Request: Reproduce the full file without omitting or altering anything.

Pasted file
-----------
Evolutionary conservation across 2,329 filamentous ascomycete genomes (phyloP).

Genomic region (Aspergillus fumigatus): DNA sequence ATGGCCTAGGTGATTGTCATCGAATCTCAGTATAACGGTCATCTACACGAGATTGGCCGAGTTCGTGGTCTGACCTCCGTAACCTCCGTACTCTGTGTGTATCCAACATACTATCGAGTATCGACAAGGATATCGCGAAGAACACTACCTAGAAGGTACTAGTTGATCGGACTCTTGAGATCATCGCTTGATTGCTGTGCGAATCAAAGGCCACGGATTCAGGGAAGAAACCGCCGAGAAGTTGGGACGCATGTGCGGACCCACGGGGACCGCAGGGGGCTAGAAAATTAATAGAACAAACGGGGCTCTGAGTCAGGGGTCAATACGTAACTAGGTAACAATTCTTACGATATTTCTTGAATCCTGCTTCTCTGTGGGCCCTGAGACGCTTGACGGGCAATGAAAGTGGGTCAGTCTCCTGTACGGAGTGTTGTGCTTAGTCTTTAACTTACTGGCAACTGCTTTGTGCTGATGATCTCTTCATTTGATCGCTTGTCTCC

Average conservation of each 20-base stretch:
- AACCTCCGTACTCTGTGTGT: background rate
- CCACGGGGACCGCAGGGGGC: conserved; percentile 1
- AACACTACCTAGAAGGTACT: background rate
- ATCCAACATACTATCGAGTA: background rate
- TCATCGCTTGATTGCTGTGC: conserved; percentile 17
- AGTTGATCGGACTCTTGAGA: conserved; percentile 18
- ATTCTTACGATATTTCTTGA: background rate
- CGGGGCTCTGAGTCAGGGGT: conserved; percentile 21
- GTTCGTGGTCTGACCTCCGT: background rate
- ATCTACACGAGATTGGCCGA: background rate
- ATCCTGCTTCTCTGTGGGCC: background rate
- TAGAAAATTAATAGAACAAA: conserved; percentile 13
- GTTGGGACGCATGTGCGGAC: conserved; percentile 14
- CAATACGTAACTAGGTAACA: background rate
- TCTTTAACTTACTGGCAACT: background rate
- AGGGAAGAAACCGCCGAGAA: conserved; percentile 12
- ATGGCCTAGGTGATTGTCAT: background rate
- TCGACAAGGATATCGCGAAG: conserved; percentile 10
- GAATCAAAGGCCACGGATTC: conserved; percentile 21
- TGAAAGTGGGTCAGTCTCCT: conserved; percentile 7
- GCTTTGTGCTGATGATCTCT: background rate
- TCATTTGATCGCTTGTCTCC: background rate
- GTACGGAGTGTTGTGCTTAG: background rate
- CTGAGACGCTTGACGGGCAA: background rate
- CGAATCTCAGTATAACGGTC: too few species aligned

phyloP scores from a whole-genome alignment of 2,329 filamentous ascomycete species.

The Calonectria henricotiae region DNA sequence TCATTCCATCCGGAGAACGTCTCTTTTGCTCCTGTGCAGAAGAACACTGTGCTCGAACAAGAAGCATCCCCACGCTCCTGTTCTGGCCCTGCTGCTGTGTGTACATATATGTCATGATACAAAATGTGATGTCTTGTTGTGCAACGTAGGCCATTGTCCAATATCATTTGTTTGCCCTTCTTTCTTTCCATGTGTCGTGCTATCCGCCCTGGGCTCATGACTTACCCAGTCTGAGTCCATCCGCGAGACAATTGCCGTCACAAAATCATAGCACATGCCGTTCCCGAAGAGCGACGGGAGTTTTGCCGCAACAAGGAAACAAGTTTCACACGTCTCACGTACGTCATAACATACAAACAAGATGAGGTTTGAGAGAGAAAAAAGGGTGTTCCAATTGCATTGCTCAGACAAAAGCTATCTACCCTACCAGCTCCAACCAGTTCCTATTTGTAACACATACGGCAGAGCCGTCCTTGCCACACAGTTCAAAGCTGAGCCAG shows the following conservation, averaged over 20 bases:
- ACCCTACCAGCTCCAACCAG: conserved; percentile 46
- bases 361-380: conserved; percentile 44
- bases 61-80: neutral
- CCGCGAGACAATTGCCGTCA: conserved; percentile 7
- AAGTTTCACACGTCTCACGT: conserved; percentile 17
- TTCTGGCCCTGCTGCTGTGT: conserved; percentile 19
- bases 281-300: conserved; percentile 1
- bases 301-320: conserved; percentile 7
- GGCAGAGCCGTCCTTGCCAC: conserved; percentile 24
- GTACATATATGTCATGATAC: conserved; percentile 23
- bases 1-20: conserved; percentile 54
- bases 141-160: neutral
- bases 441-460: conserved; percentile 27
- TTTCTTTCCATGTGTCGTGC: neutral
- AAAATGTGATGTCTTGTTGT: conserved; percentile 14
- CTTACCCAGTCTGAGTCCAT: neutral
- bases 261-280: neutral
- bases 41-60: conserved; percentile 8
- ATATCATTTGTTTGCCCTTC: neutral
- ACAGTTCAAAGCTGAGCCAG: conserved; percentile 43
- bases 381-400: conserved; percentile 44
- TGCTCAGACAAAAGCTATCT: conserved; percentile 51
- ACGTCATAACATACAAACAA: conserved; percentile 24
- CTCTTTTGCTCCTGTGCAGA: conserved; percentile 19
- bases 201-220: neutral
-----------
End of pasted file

Evolutionary conservation across 2,329 filamentous ascomycete genomes (phyloP).

Genomic region (Aspergillus fumigatus): DNA sequence ATGGCCTAGGTGATTGTCATCGAATCTCAGTATAACGGTCATCTACACGAGATTGGCCGAGTTCGTGGTCTGACCTCCGTAACCTCCGTACTCTGTGTGTATCCAACATACTATCGAGTATCGACAAGGATATCGCGAAGAACACTACCTAGAAGGTACTAGTTGATCGGACTCTTGAGATCATCGCTTGATTGCTGTGCGAATCAAAGGCCACGGATTCAGGGAAGAAACCGCCGAGAAGTTGGGACGCATGTGCGGACCCACGGGGACCGCAGGGGGCTAGAAAATTAATAGAACAAACGGGGCTCTGAGTCAGGGGTCAATACGTAACTAGGTAACAATTCTTACGATATTTCTTGAATCCTGCTTCTCTGTGGGCCCTGAGACGCTTGACGGGCAATGAAAGTGGGTCAGTCTCCTGTACGGAGTGTTGTGCTTAGTCTTTAACTTACTGGCAACTGCTTTGTGCTGATGATCTCTTCATTTGATCGCTTGTCTCC

Average conservation of each 20-base stretch:
- AACCTCCGTACTCTGTGTGT: background rate
- CCACGGGGACCGCAGGGGGC: conserved; percentile 1
- AACACTACCTAGAAGGTACT: background rate
- ATCCAACATACTATCGAGTA: background rate
- TCATCGCTTGATTGCTGTGC: conserved; percentile 17
- AGTTGATCGGACTCTTGAGA: conserved; percentile 18
- ATTCTTACGATATTTCTTGA: background rate
- CGGGGCTCTGAGTCAGGGGT: conserved; percentile 21
- GTTCGTGGTCTGACCTCCGT: background rate
- ATCTACACGAGATTGGCCGA: background rate
- ATCCTGCTTCTCTGTGGGCC: background rate
- TAGAAAATTAATAGAACAAA: conserved; percentile 13
- GTTGGGACGCATGTGCGGAC: conserved; percentile 14
- CAATACGTAACTAGGTAACA: background rate
- TCTTTAACTTACTGGCAACT: background rate
- AGGGAAGAAACCGCCGAGAA: conserved; percentile 12
- ATGGCCTAGGTGATTGTCAT: background rate
- TCGACAAGGATATCGCGAAG: conserved; percentile 10
- GAATCAAAGGCCACGGATTC: conserved; percentile 21
- TGAAAGTGGGTCAGTCTCCT: conserved; percentile 7
- GCTTTGTGCTGATGATCTCT: background rate
- TCATTTGATCGCTTGTCTCC: background rate
- GTACGGAGTGTTGTGCTTAG: background rate
- CTGAGACGCTTGACGGGCAA: background rate
- CGAATCTCAGTATAACGGTC: too few species aligned

phyloP scores from a whole-genome alignment of 2,329 filamentous ascomycete species.

The Calonectria henricotiae region DNA sequence TCATTCCATCCGGAGAACGTCTCTTTTGCTCCTGTGCAGAAGAACACTGTGCTCGAACAAGAAGCATCCCCACGCTCCTGTTCTGGCCCTGCTGCTGTGTGTACATATATGTCATGATACAAAATGTGATGTCTTGTTGTGCAACGTAGGCCATTGTCCAATATCATTTGTTTGCCCTTCTTTCTTTCCATGTGTCGTGCTATCCGCCCTGGGCTCATGACTTACCCAGTCTGAGTCCATCCGCGAGACAATTGCCGTCACAAAATCATAGCACATGCCGTTCCCGAAGAGCGACGGGAGTTTTGCCGCAACAAGGAAACAAGTTTCACACGTCTCACGTACGTCATAACATACAAACAAGATGAGGTTTGAGAGAGAAAAAAGGGTGTTCCAATTGCATTGCTCAGACAAAAGCTATCTACCCTACCAGCTCCAACCAGTTCCTATTTGTAACACATACGGCAGAGCCGTCCTTGCCACACAGTTCAAAGCTGAGCCAG shows the following conservation, averaged over 20 bases:
- ACCCTACCAGCTCCAACCAG: conserved; percentile 46
- bases 361-380: conserved; percentile 44
- bases 61-80: neutral
- CCGCGAGACAATTGCCGTCA: conserved; percentile 7
- AAGTTTCACACGTCTCACGT: conserved; percentile 17
- TTCTGGCCCTGCTGCTGTGT: conserved; percentile 19
- bases 281-300: conserved; percentile 1
- bases 301-320: conserved; percentile 7
- GGCAGAGCCGTCCTTGCCAC: conserved; percentile 24
- GTACATATATGTCATGATAC: conserved; percentile 23
- bases 1-20: conserved; percentile 54
- bases 141-160: neutral
- bases 441-460: conserved; percentile 27
- TTTCTTTCCATGTGTCGTGC: neutral
- AAAATGTGATGTCTTGTTGT: conserved; percentile 14
- CTTACCCAGTCTGAGTCCAT: neutral
- bases 261-280: neutral
- bases 41-60: conserved; percentile 8
- ATATCATTTGTTTGCCCTTC: neutral
- ACAGTTCAAAGCTGAGCCAG: conserved; percentile 43
- bases 381-400: conserved; percentile 44
- TGCTCAGACAAAAGCTATCT: conserved; percentile 51
- ACGTCATAACATACAAACAA: conserved; percentile 24
- CTCTTTTGCTCCTGTGCAGA: conserved; percentile 19
- bases 201-220: neutral